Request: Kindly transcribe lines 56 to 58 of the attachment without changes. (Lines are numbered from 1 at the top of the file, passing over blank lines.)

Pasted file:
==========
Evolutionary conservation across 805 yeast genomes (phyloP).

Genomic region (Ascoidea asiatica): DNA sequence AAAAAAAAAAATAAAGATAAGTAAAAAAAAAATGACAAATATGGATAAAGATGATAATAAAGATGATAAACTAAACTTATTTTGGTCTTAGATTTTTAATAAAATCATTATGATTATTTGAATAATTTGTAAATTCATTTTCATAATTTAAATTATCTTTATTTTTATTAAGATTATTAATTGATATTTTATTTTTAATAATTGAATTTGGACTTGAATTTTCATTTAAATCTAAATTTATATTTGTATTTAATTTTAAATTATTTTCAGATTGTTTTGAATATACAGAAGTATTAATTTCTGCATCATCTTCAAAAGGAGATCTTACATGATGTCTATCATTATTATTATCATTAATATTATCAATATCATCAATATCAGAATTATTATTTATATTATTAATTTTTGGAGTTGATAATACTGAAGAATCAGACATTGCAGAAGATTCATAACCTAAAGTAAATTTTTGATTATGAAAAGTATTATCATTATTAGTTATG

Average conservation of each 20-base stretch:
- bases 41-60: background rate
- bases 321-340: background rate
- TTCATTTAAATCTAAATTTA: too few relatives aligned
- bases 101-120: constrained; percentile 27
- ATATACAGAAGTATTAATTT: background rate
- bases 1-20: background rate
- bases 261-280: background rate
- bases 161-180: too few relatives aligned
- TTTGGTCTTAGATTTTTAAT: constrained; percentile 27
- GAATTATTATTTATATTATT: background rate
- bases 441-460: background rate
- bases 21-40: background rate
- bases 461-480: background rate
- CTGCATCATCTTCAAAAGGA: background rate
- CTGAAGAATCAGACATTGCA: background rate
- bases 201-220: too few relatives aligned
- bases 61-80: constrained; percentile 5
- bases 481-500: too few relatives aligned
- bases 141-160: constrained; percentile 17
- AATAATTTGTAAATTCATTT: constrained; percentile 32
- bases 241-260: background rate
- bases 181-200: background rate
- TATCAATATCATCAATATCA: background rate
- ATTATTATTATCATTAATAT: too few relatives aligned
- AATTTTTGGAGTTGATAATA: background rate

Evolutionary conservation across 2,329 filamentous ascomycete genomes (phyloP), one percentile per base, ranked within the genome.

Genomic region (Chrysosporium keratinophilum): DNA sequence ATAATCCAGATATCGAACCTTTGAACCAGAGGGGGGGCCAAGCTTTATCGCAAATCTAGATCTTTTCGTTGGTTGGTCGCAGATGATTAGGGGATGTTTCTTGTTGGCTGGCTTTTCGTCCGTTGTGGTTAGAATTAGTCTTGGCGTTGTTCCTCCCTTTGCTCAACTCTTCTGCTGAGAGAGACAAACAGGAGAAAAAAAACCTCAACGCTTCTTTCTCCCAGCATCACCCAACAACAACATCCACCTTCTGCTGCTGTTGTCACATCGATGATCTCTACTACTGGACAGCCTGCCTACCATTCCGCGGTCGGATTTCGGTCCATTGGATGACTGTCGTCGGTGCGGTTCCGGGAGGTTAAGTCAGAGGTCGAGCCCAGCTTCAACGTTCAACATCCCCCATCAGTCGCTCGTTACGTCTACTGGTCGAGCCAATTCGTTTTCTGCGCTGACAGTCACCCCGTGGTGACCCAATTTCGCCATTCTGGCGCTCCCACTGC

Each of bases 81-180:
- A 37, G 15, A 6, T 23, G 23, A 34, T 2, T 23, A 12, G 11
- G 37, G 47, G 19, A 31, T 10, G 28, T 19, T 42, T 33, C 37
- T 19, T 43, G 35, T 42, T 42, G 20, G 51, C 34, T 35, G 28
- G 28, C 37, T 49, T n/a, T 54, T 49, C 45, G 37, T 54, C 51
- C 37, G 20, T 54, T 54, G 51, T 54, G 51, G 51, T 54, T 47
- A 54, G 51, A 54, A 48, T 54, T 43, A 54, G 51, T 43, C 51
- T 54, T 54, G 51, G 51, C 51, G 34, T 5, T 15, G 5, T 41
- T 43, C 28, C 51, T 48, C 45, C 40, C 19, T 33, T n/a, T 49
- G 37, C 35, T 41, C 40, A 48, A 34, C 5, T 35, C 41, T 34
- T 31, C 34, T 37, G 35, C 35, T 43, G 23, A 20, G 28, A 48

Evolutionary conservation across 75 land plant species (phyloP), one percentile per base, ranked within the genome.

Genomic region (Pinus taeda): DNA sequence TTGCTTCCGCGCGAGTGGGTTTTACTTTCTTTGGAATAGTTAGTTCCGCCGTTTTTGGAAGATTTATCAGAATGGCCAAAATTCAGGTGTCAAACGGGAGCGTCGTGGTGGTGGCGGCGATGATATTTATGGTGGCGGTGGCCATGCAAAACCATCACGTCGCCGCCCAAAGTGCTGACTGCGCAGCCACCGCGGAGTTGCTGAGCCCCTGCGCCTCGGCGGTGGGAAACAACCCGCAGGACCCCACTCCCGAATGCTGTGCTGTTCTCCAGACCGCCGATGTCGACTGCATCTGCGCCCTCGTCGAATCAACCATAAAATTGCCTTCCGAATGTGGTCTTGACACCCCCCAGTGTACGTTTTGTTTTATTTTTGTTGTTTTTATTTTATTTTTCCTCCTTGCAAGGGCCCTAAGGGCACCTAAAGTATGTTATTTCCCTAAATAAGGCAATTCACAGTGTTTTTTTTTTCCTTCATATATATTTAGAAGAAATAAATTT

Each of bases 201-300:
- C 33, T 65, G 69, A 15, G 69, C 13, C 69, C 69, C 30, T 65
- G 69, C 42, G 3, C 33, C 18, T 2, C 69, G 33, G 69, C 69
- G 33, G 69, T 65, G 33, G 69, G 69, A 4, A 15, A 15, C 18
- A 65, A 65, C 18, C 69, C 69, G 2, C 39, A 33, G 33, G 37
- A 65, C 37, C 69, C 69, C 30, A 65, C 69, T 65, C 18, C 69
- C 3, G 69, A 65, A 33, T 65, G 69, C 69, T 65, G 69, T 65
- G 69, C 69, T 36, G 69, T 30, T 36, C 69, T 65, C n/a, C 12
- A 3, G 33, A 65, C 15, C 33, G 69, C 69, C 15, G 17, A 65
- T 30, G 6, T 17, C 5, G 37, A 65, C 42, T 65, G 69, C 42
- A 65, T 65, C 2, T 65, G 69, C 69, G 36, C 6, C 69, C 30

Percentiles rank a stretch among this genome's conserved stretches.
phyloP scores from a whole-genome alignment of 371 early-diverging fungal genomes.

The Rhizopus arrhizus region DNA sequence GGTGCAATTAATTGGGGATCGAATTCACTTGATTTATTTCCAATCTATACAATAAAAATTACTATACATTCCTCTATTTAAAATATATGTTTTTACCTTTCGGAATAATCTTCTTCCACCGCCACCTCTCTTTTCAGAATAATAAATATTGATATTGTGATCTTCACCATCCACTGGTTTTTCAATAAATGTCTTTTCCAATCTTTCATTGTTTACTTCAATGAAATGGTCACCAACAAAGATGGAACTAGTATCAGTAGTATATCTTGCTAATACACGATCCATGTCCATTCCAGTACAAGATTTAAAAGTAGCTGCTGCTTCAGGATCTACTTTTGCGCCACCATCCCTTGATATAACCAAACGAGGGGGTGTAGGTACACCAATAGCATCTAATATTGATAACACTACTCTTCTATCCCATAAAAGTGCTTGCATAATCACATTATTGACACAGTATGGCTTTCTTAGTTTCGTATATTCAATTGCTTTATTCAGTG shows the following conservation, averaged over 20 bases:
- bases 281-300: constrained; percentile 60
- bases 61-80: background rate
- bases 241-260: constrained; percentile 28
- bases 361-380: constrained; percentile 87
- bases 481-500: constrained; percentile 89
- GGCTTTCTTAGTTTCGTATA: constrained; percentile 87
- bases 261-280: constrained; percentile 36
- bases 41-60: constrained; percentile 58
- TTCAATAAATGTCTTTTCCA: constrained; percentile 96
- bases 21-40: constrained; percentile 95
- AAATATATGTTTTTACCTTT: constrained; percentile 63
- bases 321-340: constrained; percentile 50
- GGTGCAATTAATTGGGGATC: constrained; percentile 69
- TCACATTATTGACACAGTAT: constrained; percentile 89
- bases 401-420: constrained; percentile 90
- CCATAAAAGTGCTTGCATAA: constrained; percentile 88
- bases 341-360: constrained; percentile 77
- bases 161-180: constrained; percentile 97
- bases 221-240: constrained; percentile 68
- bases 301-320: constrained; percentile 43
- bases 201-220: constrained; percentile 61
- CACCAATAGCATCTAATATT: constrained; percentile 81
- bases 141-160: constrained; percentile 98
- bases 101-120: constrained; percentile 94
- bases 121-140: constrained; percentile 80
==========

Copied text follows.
phyloP scores from a whole-genome alignment of 371 early-diverging fungal genomes.

The Rhizopus arrhizus region DNA sequence GGTGCAATTAATTGGGGATCGAATTCACTTGATTTATTTCCAATCTATACAATAAAAATTACTATACATTCCTCTATTTAAAATATATGTTTTTACCTTTCGGAATAATCTTCTTCCACCGCCACCTCTCTTTTCAGAATAATAAATATTGATATTGTGATCTTCACCATCCACTGGTTTTTCAATAAATGTCTTTTCCAATCTTTCATTGTTTACTTCAATGAAATGGTCACCAACAAAGATGGAACTAGTATCAGTAGTATATCTTGCTAATACACGATCCATGTCCATTCCAGTACAAGATTTAAAAGTAGCTGCTGCTTCAGGATCTACTTTTGCGCCACCATCCCTTGATATAACCAAACGAGGGGGTGTAGGTACACCAATAGCATCTAATATTGATAACACTACTCTTCTATCCCATAAAAGTGCTTGCATAATCACATTATTGACACAGTATGGCTTTCTTAGTTTCGTATATTCAATTGCTTTATTCAGTG shows the following conservation, averaged over 20 bases:
- bases 281-300: constrained; percentile 60